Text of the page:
A majority of Chinese search engines chop a query into tokens, and then find documents that contain all tokens.)

becomes these tokens

So, no docs contain

as one token, but many docs contain all of these tokens:

Sending out the query chopped into tokens then assembled as a phrase will return few if any results.

Ex.

is equivalent to

Using English Boolean operators when sending queries to search engines, so the search engine is actually looking for the word “AND” on docs

Ex.

is equivalent to

One aspect of the invention involves prompting the user to form their query by ANDing tokens together. A properly tokenized query is used to search docs once tokenized by BasisTech RLP, but rules will be applied to create query that is to go out to a search engine. For example:

User Enters:

AND

Query to Search Engine:

RULE: tokens separated by ANDs will be concatenated

User Enters:

OR

Query to Search Engine:

RULE: tokens separated by ORs will be separated by space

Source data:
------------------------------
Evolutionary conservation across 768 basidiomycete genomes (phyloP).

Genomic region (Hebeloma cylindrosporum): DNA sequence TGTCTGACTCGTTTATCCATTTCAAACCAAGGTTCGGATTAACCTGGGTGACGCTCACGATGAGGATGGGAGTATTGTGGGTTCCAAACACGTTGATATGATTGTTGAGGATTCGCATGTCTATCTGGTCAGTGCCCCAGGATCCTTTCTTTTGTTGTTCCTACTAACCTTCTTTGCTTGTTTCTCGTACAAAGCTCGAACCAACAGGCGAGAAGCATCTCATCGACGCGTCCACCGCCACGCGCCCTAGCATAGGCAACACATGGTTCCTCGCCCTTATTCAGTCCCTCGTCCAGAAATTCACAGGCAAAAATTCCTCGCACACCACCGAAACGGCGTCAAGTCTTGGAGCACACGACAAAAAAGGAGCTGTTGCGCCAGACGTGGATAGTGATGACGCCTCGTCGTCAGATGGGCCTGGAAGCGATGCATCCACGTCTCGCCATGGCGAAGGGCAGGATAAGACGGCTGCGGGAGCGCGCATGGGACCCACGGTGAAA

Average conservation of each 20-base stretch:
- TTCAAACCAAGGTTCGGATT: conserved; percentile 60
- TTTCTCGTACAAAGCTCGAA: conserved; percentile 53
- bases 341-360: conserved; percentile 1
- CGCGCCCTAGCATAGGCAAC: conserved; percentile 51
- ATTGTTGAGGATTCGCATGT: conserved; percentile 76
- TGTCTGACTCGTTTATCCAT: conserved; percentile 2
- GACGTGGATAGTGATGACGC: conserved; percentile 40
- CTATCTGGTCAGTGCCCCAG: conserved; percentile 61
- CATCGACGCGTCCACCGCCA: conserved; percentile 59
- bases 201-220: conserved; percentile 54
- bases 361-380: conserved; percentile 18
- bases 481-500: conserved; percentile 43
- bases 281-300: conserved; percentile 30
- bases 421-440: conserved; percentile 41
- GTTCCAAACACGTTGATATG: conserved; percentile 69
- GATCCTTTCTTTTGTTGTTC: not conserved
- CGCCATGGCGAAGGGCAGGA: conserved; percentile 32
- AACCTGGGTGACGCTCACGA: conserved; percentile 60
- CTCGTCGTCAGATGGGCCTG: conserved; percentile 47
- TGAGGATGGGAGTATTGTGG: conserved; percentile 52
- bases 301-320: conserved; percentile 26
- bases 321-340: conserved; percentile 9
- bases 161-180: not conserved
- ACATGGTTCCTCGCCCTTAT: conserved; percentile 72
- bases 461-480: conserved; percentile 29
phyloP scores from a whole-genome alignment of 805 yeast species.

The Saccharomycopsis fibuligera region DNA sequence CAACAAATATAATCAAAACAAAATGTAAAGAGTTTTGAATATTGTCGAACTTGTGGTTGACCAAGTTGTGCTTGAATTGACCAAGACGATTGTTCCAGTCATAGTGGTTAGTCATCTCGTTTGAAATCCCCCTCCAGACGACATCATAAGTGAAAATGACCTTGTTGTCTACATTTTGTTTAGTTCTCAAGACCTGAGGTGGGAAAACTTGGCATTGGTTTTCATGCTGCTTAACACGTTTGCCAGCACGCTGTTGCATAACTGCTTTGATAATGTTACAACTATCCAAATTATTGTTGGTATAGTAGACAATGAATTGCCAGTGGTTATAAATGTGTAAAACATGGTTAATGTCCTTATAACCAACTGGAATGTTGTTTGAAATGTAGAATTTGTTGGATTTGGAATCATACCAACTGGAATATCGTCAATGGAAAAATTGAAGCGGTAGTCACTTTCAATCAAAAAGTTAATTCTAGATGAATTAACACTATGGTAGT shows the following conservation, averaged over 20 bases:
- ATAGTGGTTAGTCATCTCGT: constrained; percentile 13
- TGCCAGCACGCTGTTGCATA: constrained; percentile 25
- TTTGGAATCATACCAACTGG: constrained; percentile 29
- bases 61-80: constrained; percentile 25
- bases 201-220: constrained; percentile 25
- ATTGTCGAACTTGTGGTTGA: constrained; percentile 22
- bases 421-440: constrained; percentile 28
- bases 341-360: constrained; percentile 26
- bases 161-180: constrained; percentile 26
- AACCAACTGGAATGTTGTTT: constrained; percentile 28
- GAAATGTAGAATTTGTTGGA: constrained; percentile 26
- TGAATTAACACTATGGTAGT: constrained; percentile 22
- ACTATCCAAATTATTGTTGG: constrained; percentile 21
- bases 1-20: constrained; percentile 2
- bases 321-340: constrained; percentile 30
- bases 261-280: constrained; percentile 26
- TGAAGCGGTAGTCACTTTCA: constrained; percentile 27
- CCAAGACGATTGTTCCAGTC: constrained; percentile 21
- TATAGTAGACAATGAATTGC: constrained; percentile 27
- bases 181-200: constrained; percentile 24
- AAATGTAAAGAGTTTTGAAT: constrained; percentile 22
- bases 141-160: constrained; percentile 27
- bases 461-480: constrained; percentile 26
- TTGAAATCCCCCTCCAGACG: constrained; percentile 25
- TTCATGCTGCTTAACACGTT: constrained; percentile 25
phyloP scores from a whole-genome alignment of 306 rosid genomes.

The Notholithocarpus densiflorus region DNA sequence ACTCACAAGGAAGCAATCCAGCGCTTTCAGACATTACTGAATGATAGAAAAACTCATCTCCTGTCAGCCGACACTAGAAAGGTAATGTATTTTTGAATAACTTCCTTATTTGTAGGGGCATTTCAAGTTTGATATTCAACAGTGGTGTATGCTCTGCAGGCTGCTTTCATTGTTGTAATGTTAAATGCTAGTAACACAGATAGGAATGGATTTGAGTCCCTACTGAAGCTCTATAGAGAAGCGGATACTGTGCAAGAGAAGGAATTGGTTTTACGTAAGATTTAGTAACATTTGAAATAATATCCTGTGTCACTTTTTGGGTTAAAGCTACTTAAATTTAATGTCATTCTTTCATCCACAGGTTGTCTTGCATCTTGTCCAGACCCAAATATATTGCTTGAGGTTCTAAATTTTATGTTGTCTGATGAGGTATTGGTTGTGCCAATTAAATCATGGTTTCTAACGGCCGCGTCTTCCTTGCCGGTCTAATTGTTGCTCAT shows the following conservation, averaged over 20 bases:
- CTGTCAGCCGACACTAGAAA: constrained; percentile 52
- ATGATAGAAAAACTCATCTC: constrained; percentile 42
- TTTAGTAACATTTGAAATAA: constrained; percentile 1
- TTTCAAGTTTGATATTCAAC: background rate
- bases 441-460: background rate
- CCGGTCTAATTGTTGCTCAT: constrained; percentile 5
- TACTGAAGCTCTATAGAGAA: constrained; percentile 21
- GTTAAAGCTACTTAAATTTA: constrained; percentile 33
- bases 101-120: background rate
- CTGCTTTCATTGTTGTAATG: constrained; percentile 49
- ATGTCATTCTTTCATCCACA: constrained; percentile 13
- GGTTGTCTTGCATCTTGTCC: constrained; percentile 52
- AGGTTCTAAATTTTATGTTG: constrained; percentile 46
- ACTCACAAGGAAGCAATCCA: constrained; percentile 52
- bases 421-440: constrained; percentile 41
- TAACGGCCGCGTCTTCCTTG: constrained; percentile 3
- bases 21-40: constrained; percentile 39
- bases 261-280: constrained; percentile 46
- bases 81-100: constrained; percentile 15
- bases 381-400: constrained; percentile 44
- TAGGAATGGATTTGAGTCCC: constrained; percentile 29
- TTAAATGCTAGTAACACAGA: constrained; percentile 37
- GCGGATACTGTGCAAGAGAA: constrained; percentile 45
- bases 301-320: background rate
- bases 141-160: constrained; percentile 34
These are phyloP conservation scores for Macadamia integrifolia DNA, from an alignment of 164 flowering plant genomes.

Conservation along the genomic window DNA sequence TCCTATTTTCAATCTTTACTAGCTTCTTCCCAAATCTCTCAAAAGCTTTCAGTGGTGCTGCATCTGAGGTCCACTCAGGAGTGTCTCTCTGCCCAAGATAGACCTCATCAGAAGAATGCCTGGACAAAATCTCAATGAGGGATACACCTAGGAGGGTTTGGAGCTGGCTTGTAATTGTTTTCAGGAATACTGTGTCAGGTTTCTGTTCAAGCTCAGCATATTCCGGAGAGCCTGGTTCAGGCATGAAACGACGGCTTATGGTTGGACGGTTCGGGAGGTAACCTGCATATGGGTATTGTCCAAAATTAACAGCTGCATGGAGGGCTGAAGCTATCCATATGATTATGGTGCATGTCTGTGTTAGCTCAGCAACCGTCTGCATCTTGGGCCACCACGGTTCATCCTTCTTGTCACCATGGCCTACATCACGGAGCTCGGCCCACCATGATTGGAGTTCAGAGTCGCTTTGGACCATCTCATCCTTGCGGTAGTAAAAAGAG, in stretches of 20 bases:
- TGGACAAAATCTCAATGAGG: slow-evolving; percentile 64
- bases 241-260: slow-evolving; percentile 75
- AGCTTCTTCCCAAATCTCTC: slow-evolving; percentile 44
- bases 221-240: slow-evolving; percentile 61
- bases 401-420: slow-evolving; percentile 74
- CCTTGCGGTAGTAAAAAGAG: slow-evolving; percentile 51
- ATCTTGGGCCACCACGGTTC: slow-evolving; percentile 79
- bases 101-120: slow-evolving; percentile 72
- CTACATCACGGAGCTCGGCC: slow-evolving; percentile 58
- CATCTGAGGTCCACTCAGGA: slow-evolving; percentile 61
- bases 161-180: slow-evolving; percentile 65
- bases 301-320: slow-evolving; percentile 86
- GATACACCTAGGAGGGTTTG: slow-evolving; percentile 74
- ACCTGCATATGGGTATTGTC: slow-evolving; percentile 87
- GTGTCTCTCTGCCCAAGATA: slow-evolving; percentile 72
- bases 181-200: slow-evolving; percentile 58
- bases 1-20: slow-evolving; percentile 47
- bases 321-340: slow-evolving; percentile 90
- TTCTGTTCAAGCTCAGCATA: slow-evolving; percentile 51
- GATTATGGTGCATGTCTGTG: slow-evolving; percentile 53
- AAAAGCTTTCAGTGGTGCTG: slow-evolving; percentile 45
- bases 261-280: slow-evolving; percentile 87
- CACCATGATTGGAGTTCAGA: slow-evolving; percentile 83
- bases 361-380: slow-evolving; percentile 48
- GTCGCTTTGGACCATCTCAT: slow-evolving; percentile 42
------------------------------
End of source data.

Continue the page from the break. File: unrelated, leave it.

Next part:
Ex. User Enters: “

Query to Search Engine: “

RULE: remove white space and add quotes for phrases

This approach permits only minor modification to the source engine query composer on a language-by-language basis. This also allows for providing a single query syntax to users regardless of the language.

In another aspect of the invention, the user is prompted to enter a query akin to how they conventionally operate search engines. The system breaks the query into tokens using BasisTech RLP (Rosette Language Identifier), then AND those tokens together for an internal document search. The user-entered query is submitted to the search engine exactly as it was entered. For example:

User Enters:

Query to Search Engine:

Query to our Index:

AND

User Enters:

Query to Search Engine:

Query to our Index:

OR

User Enters:

Query to Search Engine: “

Query to our Index: “